RICHMOND, Va.—After two meetings, a committee commissioned by the Virginia General Assembly is primed to draft a report on whether the state should issue safety and quality standards for retreaded tires. Meanwhile, retreaders are striving to come up with proactive informational campaigns to combat negative publicity and attempts to penalize them for the problem of blown-tire ``alligators'' on the nation's highways—pieces of rubber which, they contend, are just as likely or more so to come from a new tire as a retread.
Retreaders have to keep trying to inform truck fleets and the general public on the necessity of proper tire inflation and maintenance, according to Harvey Brodsky, managing director of the Tire Retread Information Bureau.
``If we don't, then we'll have regulations, which will be very disadvantageous for us and for everyone who depends on retreads,'' he said.
The state assembly mandated the committee's formation through the passage of a bill sponsored by Delegate Lionel Spruill, D-Chesapeake. Mr. Spruill declined to serve on the committee, and those who are serving on it said there are no committee members who seem in favor of state standards on retreads.
Instead, the committee's sentiment tends more toward that of Steve Akridge, executive director of the Virginia Tire & Automotive Service Dealers Association and a committee member. ``The retread industry was probably unfairly targeted in the wording of the original bill, since it mentioned retreads specifically,'' Mr. Akridge said.
Mr. Spruill also declined to tell committee members who presented the bill to him. Steve Flaherty, a captain with the Virginia State Police and chairman of the committee, tried to find the bill's supporters, but apparently to no avail.
The two committee meetings so far, on May 4 and July 15, were informational in nature, with little discussion, committee members said. Those members were assigned research projects on various aspects of the tire debris problem at the first meeting, and presented their findings at the second.
Frank Jenkins, a transportation engineer senior in the Traffic Engineering Department of the Virginia Department of Transportation, gathered tire pieces from the side of I-295, the interstate connector surrounding Richmond, as his project. He then asked Terry Westhafer, president of Central Tire Corp. in Verona, Va., to study the pieces to determine whether the tires were new or retreaded and how the blowouts occurred.
Mr. Jenkins brought the tire pieces to Central Tire July 21. He estimated there were ``75 to 100'' pieces altogether, large and small, and Mr. Westhafer said they came from ``close to 20 tires'' in all.
Of the tires Mr. Jenkins brought him, Mr. Westhafer said only one was a brand-new retread, which had failed because ``the retreader missed a nail hole in the casing.'' The group included at least four intermodal tires and two new passenger tires, as well as new and retreaded truck tires.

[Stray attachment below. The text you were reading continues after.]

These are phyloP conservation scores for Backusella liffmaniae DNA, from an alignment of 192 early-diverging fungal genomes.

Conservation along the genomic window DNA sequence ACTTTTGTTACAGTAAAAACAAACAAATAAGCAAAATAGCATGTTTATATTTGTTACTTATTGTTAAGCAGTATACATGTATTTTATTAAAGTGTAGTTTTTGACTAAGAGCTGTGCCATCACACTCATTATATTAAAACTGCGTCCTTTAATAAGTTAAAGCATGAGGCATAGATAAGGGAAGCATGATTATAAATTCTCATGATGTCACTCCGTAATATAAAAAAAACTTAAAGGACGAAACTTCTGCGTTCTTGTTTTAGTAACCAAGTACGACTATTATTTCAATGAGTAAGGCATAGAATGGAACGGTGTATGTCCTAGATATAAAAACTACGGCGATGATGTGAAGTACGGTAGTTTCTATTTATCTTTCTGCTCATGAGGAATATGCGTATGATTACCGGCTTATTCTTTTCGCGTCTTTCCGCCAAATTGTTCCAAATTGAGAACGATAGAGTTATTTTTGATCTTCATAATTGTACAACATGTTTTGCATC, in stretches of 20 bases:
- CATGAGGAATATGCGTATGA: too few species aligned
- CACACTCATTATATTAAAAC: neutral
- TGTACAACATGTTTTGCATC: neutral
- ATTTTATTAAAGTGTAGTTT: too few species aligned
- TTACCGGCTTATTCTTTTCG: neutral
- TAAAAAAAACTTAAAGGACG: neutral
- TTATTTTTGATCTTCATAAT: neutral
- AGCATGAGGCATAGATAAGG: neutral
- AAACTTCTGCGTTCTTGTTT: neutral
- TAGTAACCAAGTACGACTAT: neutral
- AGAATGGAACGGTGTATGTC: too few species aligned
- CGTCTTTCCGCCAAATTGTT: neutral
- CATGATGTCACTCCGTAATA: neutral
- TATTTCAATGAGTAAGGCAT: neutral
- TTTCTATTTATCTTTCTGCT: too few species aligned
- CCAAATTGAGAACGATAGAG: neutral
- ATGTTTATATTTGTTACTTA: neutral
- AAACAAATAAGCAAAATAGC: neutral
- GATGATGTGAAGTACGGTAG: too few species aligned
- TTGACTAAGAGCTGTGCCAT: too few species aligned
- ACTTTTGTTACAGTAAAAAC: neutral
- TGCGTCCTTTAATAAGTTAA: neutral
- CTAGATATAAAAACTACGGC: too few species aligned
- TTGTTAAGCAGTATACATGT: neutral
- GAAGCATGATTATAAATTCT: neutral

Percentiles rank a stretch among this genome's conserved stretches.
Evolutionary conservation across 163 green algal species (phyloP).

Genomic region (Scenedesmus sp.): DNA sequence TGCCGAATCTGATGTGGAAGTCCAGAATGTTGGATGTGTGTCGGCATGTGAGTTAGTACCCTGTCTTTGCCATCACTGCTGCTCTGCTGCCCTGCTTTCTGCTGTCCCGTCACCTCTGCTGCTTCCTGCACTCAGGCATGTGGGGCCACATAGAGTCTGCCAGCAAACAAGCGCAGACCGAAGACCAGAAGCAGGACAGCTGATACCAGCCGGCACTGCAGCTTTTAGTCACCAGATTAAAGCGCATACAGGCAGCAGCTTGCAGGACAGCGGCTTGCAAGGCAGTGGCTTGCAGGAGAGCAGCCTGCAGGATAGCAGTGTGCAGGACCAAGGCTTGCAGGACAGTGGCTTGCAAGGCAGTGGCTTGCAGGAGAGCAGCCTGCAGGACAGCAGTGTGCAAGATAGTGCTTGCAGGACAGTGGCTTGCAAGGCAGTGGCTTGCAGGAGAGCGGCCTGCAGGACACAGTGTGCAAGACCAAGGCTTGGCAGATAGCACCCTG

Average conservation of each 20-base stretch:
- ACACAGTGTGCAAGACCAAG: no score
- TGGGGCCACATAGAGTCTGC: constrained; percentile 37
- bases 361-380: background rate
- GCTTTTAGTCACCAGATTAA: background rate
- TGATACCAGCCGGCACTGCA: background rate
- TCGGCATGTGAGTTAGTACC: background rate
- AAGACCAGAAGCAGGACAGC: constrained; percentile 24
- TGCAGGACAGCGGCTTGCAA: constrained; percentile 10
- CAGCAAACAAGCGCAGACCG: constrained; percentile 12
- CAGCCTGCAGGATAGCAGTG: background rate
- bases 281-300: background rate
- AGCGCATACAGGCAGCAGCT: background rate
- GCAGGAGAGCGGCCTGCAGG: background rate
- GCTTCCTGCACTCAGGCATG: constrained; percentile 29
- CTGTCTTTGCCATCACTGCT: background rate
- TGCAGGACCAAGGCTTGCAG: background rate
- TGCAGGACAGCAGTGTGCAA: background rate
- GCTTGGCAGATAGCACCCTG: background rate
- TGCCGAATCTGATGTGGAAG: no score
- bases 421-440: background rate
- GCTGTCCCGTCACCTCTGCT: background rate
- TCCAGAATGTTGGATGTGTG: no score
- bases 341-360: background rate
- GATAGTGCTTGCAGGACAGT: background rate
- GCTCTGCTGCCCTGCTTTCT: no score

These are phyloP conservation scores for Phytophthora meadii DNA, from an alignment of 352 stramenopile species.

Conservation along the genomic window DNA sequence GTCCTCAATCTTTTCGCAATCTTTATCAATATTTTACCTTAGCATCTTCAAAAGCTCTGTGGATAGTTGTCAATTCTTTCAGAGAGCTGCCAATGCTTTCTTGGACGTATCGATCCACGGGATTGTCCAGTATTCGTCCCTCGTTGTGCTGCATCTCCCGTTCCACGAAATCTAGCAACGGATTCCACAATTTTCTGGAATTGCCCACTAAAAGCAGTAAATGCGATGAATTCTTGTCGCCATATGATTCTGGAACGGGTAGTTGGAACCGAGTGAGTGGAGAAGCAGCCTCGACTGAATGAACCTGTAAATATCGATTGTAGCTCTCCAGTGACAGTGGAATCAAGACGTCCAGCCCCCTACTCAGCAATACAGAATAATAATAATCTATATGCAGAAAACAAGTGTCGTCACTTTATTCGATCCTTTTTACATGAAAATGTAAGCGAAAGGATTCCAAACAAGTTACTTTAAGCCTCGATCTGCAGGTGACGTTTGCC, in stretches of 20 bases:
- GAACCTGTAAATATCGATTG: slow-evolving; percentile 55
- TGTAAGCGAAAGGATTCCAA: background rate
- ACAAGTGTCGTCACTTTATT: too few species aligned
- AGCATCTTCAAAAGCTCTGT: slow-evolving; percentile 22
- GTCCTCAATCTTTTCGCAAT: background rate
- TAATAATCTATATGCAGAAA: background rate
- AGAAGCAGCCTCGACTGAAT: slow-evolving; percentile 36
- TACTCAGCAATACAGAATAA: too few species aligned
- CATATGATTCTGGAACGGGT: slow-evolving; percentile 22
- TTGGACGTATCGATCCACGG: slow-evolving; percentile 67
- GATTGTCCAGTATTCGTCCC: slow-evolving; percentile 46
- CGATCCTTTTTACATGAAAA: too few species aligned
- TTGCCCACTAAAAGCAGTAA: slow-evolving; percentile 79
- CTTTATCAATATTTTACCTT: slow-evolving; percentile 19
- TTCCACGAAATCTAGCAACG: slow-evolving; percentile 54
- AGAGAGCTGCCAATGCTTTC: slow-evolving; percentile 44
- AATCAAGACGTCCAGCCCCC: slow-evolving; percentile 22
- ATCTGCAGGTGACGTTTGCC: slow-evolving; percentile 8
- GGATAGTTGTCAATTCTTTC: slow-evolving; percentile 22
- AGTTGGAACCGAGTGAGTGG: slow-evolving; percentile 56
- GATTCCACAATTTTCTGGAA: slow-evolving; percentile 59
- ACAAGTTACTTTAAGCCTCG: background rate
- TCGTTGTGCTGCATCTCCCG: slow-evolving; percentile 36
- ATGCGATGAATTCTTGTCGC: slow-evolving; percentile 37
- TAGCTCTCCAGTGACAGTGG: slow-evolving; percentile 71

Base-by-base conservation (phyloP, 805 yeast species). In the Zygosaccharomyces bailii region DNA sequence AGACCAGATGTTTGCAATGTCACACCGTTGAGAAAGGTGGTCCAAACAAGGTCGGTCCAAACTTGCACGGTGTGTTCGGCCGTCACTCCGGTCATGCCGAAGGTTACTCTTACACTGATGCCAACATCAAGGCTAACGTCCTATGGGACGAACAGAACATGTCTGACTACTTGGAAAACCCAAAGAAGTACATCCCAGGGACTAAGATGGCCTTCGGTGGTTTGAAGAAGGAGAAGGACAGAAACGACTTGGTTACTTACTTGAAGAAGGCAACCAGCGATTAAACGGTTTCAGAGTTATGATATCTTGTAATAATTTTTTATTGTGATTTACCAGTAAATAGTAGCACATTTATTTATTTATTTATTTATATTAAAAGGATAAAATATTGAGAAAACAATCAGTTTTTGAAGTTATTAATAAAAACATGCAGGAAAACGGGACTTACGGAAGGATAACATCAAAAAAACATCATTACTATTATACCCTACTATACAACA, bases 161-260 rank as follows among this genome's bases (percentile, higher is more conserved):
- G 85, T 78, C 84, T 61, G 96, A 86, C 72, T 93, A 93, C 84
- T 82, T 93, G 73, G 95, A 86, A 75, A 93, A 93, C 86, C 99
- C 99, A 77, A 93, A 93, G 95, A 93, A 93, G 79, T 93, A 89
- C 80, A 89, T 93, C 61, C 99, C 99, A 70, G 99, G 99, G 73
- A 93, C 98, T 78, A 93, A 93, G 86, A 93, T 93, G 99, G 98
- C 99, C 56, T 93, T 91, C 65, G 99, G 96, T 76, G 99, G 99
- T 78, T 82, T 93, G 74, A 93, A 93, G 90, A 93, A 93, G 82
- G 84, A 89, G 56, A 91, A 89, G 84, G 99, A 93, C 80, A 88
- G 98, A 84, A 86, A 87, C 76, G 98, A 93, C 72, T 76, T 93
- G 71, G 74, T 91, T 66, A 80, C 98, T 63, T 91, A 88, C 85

``In half or more of the medium-duty tires, we found punctures,'' Mr. Westhafer said. ``We were surprised we could find so many in which we could identify the cause of the blowout.'' Mr. Jenkins agreed with Mr. Westhafer's findings. ``A couple of them looked like bolts had pierced them,'' he said.
A photographer took pictures of the tire pieces to give to the Virginia State Police for its draft report, which it is scheduled to complete for the committee's consideration by late September. The final report is due to the assembly by Dec. 1.
Mr. Akridge said the committee had pretty much come to ``the conclusion that it is not necessary to try and formulate standards for retreads.'' Other committee members, however, were more guarded.
``We are still gathering information,'' Mr. Flaherty said. ``What we see as a key issue is tire maintenance and pressure—making sure the pre-trip check includes looking at the tires to make sure they're in good condition.''
For Mr. Brodsky, making the public understand the necessity of tire maintenance is a full-time crusade.
``The tire debris problem is ongoing, and it seems to be exacerbating itself,'' he said. ``This is partly due to summer heat, but the perception is different. Retreads are responsible for a large percentage of the gators on the road, but by no means all. Because of the perception, it's very important to continue with our program of education.''
One of TRIB's activities is protesting news stories that present misinformation about retreads—most recently a negative story about truck retreads broadcast July 3 on the NBC-TV affiliate in Roanoke, Va.
While the informational program is working, Mr. Brodsky said, the retread industry still needs to get the message out, particularly among truckers.
``Truckers know about tire maintenance, but they're quick to forget it,'' he said. ``It's very difficult to maintain proper air pressure.''